London has had the biggest rise of rough sleepers in England, according to government figures, with an increase of 34% across a 12-month period.
According to the report by BBC News, an estimated 858 people slept rough in the capital on a single night in autumn 2022, compared to 640 the year before.
The government data found that rough sleeping had increased in every region of England year-on-year since 2020.
The government said figures were below pre-pandemic levels. But it added there was "more to do" to help those at risk.
The report found that almost half (47%) of people sleeping rough on a single night in autumn 2022 were in London and the South East.
Under the metric, Westminster in London saw the biggest increase across England, with 250 rough sleepers - up by 63 from 187 in 2021.
Camden was the second highest, with a total of 90 rough sleepers in the 2022 report.
The City of London authority area had also increased by 23 people to 43 rough sleepers.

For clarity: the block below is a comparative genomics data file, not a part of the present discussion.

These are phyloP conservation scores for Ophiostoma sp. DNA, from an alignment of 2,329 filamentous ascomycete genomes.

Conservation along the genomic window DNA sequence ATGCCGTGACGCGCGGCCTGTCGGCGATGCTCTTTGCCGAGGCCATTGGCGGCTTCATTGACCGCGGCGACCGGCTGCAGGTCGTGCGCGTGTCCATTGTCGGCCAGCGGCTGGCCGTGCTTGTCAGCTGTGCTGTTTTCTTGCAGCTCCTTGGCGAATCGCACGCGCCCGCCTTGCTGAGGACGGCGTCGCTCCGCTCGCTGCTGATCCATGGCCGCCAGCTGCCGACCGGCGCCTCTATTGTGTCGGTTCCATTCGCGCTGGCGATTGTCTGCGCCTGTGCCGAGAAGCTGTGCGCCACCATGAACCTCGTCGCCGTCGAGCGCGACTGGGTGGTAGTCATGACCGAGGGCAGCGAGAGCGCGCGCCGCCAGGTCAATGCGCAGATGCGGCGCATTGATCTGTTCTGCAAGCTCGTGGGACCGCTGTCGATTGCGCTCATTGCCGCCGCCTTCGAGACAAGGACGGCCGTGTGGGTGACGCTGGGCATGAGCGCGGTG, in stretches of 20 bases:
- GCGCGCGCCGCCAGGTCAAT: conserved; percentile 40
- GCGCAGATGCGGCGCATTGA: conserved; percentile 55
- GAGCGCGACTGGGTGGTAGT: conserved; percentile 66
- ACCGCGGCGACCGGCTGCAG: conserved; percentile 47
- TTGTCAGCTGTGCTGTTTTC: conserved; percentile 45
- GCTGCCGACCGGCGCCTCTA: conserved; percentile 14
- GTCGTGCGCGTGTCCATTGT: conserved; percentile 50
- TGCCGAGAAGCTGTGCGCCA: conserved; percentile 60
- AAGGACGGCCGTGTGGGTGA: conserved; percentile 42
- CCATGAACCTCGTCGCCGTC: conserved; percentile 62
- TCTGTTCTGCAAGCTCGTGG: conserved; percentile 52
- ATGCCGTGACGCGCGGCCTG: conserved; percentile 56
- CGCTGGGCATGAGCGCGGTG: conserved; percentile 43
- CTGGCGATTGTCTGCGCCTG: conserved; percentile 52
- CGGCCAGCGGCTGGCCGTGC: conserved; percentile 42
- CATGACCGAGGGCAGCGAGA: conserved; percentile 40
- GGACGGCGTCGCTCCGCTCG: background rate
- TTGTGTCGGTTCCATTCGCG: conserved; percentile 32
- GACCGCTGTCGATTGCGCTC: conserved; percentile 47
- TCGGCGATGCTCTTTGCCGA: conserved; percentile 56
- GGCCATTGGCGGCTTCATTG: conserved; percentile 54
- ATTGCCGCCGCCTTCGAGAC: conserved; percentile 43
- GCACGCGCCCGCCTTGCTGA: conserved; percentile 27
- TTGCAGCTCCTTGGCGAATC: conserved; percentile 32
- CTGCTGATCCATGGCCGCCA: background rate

Mayor of London Sadiq Khan, Labour, described the findings as "extremely alarming and further evidence of the devastating fallout from the cost-of-living crisis".
He said: "It is high time ministers got a grip on the escalating food, energy and housing crises and restored the social security safety net which helps stop people becoming trapped in a cycle of homelessness."
Rick Henderson, chief executive at Homeless Link, which is the national membership charity for frontline homelessness organisations, said the rise in rough sleepers in England of more than a quarter year-on-year since 2021 "is evidence of how the cost-of-living crisis has exacerbated long-standing drivers of homelessness".
This is an excerpt from an article published on the BBC News website on 1st March 2023
Image credit: Jessica Mulley on Flickr